Topic 5: What to Expect as a Long-Term Care Intern by Jessie Donaldson

          At some point in your educational career as a dietetics student, you’ll likely serve as an intern in a long-term care facility. Some classes may even require you to gain supervised experience as a student before your dietetic internship begins. I recently had the opportunity to work with my preceptor, Doreen Rodo, in this capacity for one of my classes. This class taught me a lot about what to expect as I enter my dietetic internship, and I hope my insights can be of help to others as they enter clinical rotations.

What Makes a Good Preceptor?

          When selecting a potential RDN to work with, interns should consider the qualities that make a successful preceptor. RDNs who choose to serve as preceptors are typically drawn to it because they want to help. A good preceptor has a desire to foster growth and educate future RDNs. Patience is a clear virtue here, as students and interns will likely ask a lot of questions. The RDN may be busy but taking the time to answer questions will produce a better intern by the end of the rotation.

          Though an effective preceptor understands an intern is still learning, they will also encourage as much independence as possible. Giving some autonomy whenever possible allows the intern to adapt to a role they may be intimidated by, and this builds confidence over time. The RDN will always review the work of the intern, which offers the chance for feedback and corrections, and also serves as reassurance that the intern is learning under the guidance of an experienced professional rather than going it alone.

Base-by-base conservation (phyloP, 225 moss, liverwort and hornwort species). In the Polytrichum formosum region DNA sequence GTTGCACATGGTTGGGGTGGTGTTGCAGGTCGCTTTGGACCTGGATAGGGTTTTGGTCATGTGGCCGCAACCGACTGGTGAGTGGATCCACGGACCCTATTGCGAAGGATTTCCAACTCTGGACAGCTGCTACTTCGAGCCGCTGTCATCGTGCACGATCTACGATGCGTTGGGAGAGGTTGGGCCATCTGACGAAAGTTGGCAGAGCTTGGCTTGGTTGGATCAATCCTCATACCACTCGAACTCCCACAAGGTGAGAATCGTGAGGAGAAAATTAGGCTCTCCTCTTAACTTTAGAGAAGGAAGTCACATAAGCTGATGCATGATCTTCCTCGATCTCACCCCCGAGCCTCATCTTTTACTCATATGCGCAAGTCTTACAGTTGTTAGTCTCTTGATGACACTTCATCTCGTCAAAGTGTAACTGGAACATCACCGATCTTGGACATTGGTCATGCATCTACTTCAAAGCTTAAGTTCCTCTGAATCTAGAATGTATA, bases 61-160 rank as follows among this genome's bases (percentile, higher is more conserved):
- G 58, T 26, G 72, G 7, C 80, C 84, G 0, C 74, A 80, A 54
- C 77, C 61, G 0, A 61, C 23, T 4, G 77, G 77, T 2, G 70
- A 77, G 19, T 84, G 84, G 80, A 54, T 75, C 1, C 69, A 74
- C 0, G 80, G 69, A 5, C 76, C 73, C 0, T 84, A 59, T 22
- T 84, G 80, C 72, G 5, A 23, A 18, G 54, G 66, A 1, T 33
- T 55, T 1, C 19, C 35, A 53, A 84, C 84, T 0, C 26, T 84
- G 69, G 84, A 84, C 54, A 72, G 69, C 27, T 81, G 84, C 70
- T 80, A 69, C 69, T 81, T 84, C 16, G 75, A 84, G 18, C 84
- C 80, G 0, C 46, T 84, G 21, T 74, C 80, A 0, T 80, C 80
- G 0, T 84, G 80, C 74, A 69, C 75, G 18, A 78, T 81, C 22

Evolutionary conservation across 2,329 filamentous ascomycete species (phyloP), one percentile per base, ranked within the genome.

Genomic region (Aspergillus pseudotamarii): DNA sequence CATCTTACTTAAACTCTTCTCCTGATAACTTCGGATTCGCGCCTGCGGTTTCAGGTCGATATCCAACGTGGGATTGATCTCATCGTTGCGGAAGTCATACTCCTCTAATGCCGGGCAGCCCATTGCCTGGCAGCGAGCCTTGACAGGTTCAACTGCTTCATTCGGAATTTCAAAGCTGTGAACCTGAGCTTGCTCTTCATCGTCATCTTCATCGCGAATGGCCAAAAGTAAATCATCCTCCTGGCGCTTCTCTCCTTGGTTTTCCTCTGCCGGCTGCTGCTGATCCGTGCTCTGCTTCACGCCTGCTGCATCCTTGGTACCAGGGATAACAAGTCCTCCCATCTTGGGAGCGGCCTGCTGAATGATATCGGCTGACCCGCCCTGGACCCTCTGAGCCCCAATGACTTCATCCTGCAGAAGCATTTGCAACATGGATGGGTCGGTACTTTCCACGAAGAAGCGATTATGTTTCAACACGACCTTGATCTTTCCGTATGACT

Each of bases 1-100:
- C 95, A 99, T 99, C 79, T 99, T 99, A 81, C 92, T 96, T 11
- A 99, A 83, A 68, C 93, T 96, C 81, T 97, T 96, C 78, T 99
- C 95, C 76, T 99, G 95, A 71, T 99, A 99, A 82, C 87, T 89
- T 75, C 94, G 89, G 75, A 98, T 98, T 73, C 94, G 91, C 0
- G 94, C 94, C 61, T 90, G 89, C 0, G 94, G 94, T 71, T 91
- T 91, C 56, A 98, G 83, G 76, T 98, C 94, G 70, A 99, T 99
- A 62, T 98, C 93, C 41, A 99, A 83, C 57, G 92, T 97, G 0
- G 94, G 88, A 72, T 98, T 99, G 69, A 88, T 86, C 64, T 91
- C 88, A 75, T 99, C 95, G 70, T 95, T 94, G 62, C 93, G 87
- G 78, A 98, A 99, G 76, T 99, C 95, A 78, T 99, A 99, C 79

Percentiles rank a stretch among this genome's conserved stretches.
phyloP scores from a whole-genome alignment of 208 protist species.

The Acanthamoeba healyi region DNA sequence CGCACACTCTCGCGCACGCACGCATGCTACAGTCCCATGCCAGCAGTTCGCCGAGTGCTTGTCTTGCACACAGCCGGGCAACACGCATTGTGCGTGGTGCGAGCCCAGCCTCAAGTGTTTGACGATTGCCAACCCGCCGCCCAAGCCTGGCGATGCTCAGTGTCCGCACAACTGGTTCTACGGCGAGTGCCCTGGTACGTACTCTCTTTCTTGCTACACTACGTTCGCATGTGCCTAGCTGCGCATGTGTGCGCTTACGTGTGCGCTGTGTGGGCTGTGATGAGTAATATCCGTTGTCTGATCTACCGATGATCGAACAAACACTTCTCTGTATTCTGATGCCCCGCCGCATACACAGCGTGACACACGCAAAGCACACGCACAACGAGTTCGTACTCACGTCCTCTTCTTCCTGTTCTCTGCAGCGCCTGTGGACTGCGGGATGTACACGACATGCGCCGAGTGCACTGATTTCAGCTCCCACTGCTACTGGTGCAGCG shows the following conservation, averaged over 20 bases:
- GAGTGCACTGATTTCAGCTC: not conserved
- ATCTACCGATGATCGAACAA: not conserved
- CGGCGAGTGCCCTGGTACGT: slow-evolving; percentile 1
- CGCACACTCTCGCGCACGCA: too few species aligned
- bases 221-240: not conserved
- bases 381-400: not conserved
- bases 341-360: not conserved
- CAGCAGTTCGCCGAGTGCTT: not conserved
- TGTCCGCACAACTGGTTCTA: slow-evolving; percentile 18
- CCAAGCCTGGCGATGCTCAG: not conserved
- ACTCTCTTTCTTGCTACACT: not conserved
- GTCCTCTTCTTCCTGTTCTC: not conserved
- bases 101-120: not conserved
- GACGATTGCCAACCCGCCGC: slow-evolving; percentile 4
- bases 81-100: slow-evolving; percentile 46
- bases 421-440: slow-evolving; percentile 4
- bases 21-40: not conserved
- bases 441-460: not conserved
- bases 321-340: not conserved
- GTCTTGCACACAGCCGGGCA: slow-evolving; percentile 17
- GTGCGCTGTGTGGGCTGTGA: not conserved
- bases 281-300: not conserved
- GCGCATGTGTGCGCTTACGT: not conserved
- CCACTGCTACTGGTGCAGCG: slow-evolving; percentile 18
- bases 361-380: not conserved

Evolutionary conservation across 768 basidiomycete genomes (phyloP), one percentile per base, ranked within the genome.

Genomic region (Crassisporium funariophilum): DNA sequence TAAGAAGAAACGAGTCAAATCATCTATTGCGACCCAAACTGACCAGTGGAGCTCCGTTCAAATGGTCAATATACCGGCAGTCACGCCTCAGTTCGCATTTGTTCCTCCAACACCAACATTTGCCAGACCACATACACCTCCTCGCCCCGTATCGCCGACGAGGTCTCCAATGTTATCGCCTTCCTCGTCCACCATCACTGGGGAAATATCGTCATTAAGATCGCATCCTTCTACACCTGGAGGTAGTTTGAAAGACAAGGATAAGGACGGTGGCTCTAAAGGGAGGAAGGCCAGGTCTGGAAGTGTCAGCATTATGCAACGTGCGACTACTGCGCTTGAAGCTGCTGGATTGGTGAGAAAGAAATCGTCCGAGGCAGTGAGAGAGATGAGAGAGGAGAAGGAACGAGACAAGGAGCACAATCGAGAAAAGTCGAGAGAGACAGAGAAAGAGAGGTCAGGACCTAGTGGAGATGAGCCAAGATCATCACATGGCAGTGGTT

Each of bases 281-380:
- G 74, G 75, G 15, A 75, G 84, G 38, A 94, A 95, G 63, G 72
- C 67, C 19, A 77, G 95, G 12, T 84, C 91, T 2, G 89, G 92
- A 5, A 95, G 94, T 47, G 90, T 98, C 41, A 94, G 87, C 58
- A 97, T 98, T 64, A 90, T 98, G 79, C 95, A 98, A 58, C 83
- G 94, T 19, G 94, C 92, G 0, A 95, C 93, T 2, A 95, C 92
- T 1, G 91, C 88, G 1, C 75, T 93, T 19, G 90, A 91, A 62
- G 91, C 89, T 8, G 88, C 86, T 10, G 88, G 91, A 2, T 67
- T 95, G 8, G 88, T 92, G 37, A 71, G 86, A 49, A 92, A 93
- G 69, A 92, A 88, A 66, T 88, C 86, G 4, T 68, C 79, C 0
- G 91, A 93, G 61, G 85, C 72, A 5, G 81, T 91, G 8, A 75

How to Be a Successful Student or Intern

          It is important for interns to consider the expectations of their preceptors and strive to meet them. As I touched on above, preceptors are typically happy to help students by answering questions, giving insights based on their experience, and offering guidance when judgment calls are needed. When the time comes that a preceptor corrects an intern’s work, a successful student will accept the feedback with appreciation and not defensiveness. It’s important for interns to not be embarrassed or afraid to make mistakes; the RDN doesn’t expect perfection. It follows, then, that the intern should view the RDN’s input as an opportunity for growth rather than criticism.

          Asking questions is not only okay, it’s expected of students. An intern who doesn’t ask questions may be perceived as either disinterested or irresponsibly overconfident. However, a delicate balance should be found between being a learner and being an active participant. Interns should find the confidence to assert themselves and take on projects or duties that may lie slightly out of their comfort zone, but that they are capable of. It would serve a student well to remember that they can alleviate some of the RDN’s workload by being productive rather than passively waiting for the RDN to give them assignments.

          Finally, all students and interns should remember the basics of being a good employee, especially those with little to no work experience. Always be punctual, dress in a way that’s appropriate for the setting, and be prepared with all of the resources you’ll need. And don’t forget to pack a lunch and some water! Being overly hungry or thirsty can undermine all of your other efforts to succeed.

Maintaining a Positive Preceptor-Student Relationship

          Both preceptors and interns can contribute to the success of their relationship by managing expectations. It may be helpful for both parties to discuss their expectations from one another before the rotation starts, to get started on the right foot. When it goes well, this experience can produce a collaboration where the student learns from the RDN and the RDN benefits from having an extra hand with their work and the fresh perspective that a student can bring.

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